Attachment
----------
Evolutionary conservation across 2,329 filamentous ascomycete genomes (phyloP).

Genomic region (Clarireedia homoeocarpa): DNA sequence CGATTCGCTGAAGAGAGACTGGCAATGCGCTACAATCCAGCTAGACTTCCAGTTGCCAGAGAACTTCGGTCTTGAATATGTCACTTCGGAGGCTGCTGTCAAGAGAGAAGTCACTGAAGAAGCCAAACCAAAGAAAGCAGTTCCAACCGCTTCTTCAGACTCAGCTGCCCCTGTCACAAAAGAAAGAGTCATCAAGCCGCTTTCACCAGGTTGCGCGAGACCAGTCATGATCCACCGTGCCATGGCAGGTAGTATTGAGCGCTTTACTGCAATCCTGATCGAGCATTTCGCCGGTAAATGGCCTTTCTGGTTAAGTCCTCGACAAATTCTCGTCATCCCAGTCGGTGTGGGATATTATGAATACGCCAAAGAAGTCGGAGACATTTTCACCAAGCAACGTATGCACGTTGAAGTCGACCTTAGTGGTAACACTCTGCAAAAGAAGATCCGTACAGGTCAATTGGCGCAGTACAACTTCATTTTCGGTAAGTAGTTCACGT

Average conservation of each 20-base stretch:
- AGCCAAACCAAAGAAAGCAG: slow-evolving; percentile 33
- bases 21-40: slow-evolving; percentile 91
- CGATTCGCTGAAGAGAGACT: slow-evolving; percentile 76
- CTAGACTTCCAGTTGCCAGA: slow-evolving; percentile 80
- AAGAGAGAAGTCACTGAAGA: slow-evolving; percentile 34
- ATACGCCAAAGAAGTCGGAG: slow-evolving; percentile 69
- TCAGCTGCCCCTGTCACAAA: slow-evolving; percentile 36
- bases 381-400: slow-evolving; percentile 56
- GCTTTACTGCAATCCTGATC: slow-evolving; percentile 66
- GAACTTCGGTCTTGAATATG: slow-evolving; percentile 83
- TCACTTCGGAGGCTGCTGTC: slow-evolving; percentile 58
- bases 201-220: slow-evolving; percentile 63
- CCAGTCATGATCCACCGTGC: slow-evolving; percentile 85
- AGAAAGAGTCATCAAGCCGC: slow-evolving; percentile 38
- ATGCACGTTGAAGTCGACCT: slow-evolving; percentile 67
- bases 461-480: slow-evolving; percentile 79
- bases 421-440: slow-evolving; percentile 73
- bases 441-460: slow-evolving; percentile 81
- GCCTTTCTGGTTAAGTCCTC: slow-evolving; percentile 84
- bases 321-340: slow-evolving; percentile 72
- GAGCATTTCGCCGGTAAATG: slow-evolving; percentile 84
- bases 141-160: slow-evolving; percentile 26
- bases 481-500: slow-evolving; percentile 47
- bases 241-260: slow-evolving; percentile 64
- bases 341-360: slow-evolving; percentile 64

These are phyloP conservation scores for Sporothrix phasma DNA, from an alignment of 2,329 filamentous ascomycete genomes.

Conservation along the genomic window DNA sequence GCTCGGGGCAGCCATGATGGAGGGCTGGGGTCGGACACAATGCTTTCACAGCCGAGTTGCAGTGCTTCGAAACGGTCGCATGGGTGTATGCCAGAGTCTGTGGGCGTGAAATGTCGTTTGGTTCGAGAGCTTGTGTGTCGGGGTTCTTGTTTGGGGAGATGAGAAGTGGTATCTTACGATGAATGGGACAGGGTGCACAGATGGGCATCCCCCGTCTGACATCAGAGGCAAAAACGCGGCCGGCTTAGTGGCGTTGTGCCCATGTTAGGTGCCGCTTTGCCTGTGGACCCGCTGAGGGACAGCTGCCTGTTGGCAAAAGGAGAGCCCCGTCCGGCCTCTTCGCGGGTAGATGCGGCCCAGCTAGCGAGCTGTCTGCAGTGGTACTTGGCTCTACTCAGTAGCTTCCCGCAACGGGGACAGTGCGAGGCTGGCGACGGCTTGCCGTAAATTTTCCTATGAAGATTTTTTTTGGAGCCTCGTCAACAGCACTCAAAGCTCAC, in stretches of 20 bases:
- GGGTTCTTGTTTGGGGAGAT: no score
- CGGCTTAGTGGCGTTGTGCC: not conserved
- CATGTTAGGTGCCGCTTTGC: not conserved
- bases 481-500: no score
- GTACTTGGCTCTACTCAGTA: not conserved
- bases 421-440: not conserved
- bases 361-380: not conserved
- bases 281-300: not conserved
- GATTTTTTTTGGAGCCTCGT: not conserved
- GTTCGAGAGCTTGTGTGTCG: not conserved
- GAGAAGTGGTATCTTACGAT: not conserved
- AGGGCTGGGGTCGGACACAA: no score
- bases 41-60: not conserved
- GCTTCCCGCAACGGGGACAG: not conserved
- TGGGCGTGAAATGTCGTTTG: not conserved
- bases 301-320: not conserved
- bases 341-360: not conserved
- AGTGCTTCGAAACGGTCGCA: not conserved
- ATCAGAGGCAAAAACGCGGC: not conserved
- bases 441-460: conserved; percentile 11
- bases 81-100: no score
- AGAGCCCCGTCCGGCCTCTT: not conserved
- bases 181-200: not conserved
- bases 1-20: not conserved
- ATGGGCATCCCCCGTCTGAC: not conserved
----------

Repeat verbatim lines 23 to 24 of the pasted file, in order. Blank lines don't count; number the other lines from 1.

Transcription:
- bases 321-340: slow-evolving; percentile 72
- GAGCATTTCGCCGGTAAATG: slow-evolving; percentile 84